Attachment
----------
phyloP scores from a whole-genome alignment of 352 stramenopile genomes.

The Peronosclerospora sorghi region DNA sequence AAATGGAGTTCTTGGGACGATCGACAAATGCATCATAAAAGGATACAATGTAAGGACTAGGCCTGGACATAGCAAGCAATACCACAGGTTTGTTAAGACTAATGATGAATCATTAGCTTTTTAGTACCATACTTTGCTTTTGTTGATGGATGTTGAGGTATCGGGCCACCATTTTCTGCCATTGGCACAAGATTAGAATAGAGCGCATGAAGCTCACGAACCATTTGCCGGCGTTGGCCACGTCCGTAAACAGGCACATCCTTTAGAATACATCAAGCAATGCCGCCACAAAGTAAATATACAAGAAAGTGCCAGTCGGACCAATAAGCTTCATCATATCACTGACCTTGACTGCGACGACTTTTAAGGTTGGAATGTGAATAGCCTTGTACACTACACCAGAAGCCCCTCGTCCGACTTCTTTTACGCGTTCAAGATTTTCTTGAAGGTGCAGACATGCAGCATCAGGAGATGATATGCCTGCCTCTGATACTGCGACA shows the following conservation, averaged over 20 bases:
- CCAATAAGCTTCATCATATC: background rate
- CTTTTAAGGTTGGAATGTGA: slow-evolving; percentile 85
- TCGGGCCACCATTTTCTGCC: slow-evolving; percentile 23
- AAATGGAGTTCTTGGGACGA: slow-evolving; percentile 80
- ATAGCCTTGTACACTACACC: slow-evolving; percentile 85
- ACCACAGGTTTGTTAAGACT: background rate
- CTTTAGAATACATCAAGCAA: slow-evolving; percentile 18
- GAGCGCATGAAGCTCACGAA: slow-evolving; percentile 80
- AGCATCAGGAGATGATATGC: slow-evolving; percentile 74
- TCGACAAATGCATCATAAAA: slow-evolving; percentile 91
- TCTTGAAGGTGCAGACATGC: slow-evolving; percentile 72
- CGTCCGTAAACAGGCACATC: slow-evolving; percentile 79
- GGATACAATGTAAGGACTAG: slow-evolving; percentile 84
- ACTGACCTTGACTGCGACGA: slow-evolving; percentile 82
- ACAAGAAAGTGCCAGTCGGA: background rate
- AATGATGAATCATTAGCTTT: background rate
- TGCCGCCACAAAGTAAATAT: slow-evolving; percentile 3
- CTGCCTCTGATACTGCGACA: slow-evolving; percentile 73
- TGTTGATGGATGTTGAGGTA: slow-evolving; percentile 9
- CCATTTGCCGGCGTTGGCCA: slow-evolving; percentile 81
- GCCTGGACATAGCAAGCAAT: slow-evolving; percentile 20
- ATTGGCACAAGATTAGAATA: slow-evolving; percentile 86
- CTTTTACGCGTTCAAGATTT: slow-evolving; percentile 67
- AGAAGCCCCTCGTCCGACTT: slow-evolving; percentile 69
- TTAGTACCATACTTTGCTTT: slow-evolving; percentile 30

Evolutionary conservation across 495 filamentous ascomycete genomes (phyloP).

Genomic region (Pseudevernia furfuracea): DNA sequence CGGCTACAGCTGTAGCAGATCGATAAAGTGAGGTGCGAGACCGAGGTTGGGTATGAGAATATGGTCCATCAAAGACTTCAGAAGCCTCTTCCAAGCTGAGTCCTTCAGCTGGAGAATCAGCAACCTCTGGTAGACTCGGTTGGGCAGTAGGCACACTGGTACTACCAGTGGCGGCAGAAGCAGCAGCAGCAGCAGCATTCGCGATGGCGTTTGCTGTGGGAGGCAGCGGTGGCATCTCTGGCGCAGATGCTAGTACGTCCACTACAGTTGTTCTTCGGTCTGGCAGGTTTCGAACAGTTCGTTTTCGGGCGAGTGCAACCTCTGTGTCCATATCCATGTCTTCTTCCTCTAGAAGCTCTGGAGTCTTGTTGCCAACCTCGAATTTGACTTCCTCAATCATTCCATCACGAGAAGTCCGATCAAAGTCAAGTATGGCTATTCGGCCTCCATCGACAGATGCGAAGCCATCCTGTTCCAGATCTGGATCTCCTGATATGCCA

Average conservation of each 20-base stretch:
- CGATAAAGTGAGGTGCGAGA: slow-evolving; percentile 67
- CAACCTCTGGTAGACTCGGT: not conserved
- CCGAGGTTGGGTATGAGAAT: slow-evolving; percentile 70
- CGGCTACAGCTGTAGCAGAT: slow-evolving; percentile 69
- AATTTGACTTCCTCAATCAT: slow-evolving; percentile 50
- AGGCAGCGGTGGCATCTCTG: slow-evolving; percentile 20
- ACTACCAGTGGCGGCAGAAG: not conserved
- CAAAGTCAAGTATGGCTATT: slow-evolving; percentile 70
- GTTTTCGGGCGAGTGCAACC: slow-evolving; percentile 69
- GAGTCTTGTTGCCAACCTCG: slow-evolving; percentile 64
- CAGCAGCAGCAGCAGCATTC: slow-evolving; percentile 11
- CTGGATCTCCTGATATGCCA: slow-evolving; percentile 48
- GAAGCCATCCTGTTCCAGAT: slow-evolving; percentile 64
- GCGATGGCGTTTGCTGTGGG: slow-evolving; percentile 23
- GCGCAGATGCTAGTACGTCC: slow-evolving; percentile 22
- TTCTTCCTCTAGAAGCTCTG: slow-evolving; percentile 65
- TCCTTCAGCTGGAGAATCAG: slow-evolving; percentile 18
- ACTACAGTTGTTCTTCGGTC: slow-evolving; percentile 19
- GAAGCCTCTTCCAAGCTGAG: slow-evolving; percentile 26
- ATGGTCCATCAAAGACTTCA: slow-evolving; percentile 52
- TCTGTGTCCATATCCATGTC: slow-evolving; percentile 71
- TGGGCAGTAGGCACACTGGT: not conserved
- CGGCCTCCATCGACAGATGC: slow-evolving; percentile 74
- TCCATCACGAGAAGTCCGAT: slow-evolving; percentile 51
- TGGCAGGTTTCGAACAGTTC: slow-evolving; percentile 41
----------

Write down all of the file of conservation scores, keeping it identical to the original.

phyloP scores from a whole-genome alignment of 352 stramenopile genomes.

The Peronosclerospora sorghi region DNA sequence AAATGGAGTTCTTGGGACGATCGACAAATGCATCATAAAAGGATACAATGTAAGGACTAGGCCTGGACATAGCAAGCAATACCACAGGTTTGTTAAGACTAATGATGAATCATTAGCTTTTTAGTACCATACTTTGCTTTTGTTGATGGATGTTGAGGTATCGGGCCACCATTTTCTGCCATTGGCACAAGATTAGAATAGAGCGCATGAAGCTCACGAACCATTTGCCGGCGTTGGCCACGTCCGTAAACAGGCACATCCTTTAGAATACATCAAGCAATGCCGCCACAAAGTAAATATACAAGAAAGTGCCAGTCGGACCAATAAGCTTCATCATATCACTGACCTTGACTGCGACGACTTTTAAGGTTGGAATGTGAATAGCCTTGTACACTACACCAGAAGCCCCTCGTCCGACTTCTTTTACGCGTTCAAGATTTTCTTGAAGGTGCAGACATGCAGCATCAGGAGATGATATGCCTGCCTCTGATACTGCGACA shows the following conservation, averaged over 20 bases:
- CCAATAAGCTTCATCATATC: background rate
- CTTTTAAGGTTGGAATGTGA: slow-evolving; percentile 85
- TCGGGCCACCATTTTCTGCC: slow-evolving; percentile 23
- AAATGGAGTTCTTGGGACGA: slow-evolving; percentile 80
- ATAGCCTTGTACACTACACC: slow-evolving; percentile 85
- ACCACAGGTTTGTTAAGACT: background rate
- CTTTAGAATACATCAAGCAA: slow-evolving; percentile 18
- GAGCGCATGAAGCTCACGAA: slow-evolving; percentile 80
- AGCATCAGGAGATGATATGC: slow-evolving; percentile 74
- TCGACAAATGCATCATAAAA: slow-evolving; percentile 91
- TCTTGAAGGTGCAGACATGC: slow-evolving; percentile 72
- CGTCCGTAAACAGGCACATC: slow-evolving; percentile 79
- GGATACAATGTAAGGACTAG: slow-evolving; percentile 84
- ACTGACCTTGACTGCGACGA: slow-evolving; percentile 82
- ACAAGAAAGTGCCAGTCGGA: background rate
- AATGATGAATCATTAGCTTT: background rate
- TGCCGCCACAAAGTAAATAT: slow-evolving; percentile 3
- CTGCCTCTGATACTGCGACA: slow-evolving; percentile 73
- TGTTGATGGATGTTGAGGTA: slow-evolving; percentile 9
- CCATTTGCCGGCGTTGGCCA: slow-evolving; percentile 81
- GCCTGGACATAGCAAGCAAT: slow-evolving; percentile 20
- ATTGGCACAAGATTAGAATA: slow-evolving; percentile 86
- CTTTTACGCGTTCAAGATTT: slow-evolving; percentile 67
- AGAAGCCCCTCGTCCGACTT: slow-evolving; percentile 69
- TTAGTACCATACTTTGCTTT: slow-evolving; percentile 30

Evolutionary conservation across 495 filamentous ascomycete genomes (phyloP).

Genomic region (Pseudevernia furfuracea): DNA sequence CGGCTACAGCTGTAGCAGATCGATAAAGTGAGGTGCGAGACCGAGGTTGGGTATGAGAATATGGTCCATCAAAGACTTCAGAAGCCTCTTCCAAGCTGAGTCCTTCAGCTGGAGAATCAGCAACCTCTGGTAGACTCGGTTGGGCAGTAGGCACACTGGTACTACCAGTGGCGGCAGAAGCAGCAGCAGCAGCAGCATTCGCGATGGCGTTTGCTGTGGGAGGCAGCGGTGGCATCTCTGGCGCAGATGCTAGTACGTCCACTACAGTTGTTCTTCGGTCTGGCAGGTTTCGAACAGTTCGTTTTCGGGCGAGTGCAACCTCTGTGTCCATATCCATGTCTTCTTCCTCTAGAAGCTCTGGAGTCTTGTTGCCAACCTCGAATTTGACTTCCTCAATCATTCCATCACGAGAAGTCCGATCAAAGTCAAGTATGGCTATTCGGCCTCCATCGACAGATGCGAAGCCATCCTGTTCCAGATCTGGATCTCCTGATATGCCA

Average conservation of each 20-base stretch:
- CGATAAAGTGAGGTGCGAGA: slow-evolving; percentile 67
- CAACCTCTGGTAGACTCGGT: not conserved
- CCGAGGTTGGGTATGAGAAT: slow-evolving; percentile 70
- CGGCTACAGCTGTAGCAGAT: slow-evolving; percentile 69
- AATTTGACTTCCTCAATCAT: slow-evolving; percentile 50
- AGGCAGCGGTGGCATCTCTG: slow-evolving; percentile 20
- ACTACCAGTGGCGGCAGAAG: not conserved
- CAAAGTCAAGTATGGCTATT: slow-evolving; percentile 70
- GTTTTCGGGCGAGTGCAACC: slow-evolving; percentile 69
- GAGTCTTGTTGCCAACCTCG: slow-evolving; percentile 64
- CAGCAGCAGCAGCAGCATTC: slow-evolving; percentile 11
- CTGGATCTCCTGATATGCCA: slow-evolving; percentile 48
- GAAGCCATCCTGTTCCAGAT: slow-evolving; percentile 64
- GCGATGGCGTTTGCTGTGGG: slow-evolving; percentile 23
- GCGCAGATGCTAGTACGTCC: slow-evolving; percentile 22
- TTCTTCCTCTAGAAGCTCTG: slow-evolving; percentile 65
- TCCTTCAGCTGGAGAATCAG: slow-evolving; percentile 18
- ACTACAGTTGTTCTTCGGTC: slow-evolving; percentile 19
- GAAGCCTCTTCCAAGCTGAG: slow-evolving; percentile 26
- ATGGTCCATCAAAGACTTCA: slow-evolving; percentile 52
- TCTGTGTCCATATCCATGTC: slow-evolving; percentile 71
- TGGGCAGTAGGCACACTGGT: not conserved
- CGGCCTCCATCGACAGATGC: slow-evolving; percentile 74
- TCCATCACGAGAAGTCCGAT: slow-evolving; percentile 51
- TGGCAGGTTTCGAACAGTTC: slow-evolving; percentile 41